The Atlantic

Atlantic Readers Respond to Martin Luther King Jr.’s ‘Letter From Birmingham Jail’

In the August 1963 issue, The Atlantic published King’s famous letter under the title “The Negro Is Your Brother.” Readers’ responses were largely positive.
Source: Bettmann / Getty

Letters From the Archives is a series in which we highlight past Atlantic stories and reactions from readers at the time.


On April 12, 1963, Martin Luther King Jr. and Ralph Abernathy led a march of some 50 black protestors through Birmingham, Alabama. It was Good Friday. “We want to march for freedom on the day Jesus hung on the cross for freedom,” King said prior to the event. But their march was cut short. King and Abernathy, among many others, were arrested by city police for parading without a permit; the leaders were placed in solitary confinement.

This particular march was. The April 11, 1963, article noted that King—“the behind-the-scenes director of the current movement”—and other SCLC organizers, who were told specifically not to demonstrate, were planning to defy the injunction and march anyway. “This [is] a flagrant denial of our constitutional privileges,” King declared.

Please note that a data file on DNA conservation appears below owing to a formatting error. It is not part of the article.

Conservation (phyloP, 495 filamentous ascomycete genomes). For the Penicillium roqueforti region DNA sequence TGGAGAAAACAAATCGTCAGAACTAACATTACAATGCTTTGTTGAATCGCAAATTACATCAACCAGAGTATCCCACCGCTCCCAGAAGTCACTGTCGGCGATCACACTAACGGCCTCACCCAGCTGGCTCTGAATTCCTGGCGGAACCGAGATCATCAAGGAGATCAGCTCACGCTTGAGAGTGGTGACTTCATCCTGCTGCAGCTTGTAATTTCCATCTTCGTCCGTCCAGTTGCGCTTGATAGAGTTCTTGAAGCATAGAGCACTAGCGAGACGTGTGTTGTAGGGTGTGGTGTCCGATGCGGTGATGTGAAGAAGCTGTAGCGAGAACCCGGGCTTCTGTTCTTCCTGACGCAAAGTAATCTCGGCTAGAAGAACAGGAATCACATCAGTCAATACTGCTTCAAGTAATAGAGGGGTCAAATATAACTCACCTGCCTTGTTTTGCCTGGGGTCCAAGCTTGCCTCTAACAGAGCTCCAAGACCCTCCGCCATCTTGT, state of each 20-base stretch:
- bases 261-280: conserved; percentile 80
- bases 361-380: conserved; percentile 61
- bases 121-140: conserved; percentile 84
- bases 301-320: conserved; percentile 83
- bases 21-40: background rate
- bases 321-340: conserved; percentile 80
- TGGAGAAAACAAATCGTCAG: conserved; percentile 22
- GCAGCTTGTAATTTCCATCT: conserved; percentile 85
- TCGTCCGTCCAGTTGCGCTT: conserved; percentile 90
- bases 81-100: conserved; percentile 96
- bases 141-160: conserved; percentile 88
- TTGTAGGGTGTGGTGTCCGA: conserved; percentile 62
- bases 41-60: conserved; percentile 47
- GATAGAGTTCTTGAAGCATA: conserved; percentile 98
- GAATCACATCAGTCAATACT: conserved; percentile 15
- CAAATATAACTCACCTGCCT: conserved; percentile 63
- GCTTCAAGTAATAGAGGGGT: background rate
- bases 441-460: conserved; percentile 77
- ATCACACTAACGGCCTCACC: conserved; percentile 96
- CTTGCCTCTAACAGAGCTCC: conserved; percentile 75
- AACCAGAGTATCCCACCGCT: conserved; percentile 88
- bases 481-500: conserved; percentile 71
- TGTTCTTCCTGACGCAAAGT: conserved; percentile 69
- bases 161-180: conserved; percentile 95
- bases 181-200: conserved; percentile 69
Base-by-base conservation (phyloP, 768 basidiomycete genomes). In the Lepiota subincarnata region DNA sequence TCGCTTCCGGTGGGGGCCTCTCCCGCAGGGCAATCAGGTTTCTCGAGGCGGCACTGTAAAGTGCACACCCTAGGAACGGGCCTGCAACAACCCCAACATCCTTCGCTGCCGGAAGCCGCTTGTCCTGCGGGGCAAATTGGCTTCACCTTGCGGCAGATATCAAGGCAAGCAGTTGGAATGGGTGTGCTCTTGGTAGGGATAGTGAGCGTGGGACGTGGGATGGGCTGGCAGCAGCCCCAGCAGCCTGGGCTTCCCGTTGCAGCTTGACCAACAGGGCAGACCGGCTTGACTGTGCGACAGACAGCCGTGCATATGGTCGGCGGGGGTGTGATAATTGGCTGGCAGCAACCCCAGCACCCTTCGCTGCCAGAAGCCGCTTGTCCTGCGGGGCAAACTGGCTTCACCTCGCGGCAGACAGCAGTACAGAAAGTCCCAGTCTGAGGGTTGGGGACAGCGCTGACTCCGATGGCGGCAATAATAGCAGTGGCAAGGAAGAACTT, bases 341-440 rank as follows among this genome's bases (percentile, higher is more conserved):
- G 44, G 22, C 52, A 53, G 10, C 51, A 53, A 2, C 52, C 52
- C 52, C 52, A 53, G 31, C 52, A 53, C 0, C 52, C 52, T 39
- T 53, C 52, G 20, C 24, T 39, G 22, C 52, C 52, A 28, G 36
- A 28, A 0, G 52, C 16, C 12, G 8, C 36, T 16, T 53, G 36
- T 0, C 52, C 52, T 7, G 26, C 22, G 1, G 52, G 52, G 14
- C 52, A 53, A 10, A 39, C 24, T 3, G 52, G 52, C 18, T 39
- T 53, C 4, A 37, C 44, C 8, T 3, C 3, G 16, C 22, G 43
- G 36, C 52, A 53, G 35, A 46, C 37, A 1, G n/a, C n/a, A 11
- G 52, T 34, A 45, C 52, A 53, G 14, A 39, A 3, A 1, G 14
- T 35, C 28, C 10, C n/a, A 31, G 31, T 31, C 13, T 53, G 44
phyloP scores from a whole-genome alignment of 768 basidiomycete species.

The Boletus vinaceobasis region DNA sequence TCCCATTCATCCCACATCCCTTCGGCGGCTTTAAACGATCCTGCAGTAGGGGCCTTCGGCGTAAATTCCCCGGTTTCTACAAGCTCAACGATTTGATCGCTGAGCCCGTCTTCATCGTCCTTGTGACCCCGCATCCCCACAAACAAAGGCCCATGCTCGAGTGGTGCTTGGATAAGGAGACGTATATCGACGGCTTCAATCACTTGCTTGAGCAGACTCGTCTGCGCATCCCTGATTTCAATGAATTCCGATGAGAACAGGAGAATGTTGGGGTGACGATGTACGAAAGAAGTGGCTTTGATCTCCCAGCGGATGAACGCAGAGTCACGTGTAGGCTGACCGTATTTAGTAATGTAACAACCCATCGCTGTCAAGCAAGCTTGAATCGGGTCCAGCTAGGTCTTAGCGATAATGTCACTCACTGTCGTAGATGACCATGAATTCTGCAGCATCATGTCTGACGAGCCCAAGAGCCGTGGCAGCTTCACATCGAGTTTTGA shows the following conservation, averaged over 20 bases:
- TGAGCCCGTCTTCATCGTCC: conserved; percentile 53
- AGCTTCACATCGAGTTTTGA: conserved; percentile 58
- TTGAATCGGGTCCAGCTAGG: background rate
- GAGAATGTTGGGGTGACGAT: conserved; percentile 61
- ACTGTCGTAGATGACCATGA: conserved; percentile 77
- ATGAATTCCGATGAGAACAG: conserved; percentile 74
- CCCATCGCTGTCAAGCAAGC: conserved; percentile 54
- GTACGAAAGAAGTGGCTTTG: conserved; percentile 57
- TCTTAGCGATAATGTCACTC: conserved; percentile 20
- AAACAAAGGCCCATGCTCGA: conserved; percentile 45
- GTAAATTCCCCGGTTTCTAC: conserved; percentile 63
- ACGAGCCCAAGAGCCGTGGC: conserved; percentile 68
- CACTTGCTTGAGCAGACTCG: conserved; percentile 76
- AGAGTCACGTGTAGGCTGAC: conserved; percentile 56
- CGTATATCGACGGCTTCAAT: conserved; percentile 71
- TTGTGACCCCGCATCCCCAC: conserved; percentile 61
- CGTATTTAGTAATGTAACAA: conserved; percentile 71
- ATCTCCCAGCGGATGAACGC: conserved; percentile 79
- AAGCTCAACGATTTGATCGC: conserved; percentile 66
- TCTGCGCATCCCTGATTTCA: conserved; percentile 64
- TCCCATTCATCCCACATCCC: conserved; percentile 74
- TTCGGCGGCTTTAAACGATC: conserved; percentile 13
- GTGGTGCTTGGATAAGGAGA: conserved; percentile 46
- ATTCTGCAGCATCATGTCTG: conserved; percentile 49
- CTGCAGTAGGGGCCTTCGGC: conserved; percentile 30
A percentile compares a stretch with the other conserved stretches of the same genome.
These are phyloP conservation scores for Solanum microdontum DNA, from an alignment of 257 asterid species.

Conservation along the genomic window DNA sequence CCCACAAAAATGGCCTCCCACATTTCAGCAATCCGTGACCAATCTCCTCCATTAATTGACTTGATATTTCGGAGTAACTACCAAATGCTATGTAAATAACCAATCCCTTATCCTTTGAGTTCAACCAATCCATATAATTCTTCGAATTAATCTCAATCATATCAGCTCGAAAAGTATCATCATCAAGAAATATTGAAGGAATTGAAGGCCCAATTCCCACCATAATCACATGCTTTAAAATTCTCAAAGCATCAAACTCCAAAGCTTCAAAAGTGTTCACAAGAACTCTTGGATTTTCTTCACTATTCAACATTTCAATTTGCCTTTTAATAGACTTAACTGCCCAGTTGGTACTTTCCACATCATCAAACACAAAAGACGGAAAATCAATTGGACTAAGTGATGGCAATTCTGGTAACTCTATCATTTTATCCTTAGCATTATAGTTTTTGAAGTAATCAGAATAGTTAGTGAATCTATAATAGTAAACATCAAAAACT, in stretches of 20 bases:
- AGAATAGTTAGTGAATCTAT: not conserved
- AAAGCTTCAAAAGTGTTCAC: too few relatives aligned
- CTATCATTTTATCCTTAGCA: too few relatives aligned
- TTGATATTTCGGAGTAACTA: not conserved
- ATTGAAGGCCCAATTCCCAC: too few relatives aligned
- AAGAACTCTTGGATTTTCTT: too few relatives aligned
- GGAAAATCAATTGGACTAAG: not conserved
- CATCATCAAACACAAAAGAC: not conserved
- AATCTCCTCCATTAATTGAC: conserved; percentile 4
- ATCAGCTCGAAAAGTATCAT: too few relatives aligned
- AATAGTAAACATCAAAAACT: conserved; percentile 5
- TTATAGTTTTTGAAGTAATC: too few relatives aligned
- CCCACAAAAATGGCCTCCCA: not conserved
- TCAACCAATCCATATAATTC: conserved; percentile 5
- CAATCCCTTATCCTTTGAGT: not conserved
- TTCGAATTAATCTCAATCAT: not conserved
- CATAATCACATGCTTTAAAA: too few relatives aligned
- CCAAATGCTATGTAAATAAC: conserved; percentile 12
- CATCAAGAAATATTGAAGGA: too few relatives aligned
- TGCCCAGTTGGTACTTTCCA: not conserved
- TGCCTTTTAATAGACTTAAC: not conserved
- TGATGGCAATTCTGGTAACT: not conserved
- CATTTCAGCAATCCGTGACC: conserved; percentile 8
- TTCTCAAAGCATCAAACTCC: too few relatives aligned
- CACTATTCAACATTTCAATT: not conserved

You're reading a preview, sign up to read more.

More from The Atlantic

The Atlantic3 min readScience
Ad Astra Is a Starry Epic With an Intimately Human Message
James Gray’s new film, starring Brad Pitt, is a quiet, character-driven drama disguised as a grand adventure through the cosmos.
The Atlantic4 min readScience
‘This Is Clearly Coming From Outside the Solar System’
The second known visitor to our cosmic neighborhood from another star is making quite an entrance.
The Atlantic3 min readPolitics
The Atlantic Politics Daily: Pet Issues
Political pets can be tied up in complicated ways with public perception of the politician. Plus: Meet the Bernie bros turned Liz lads.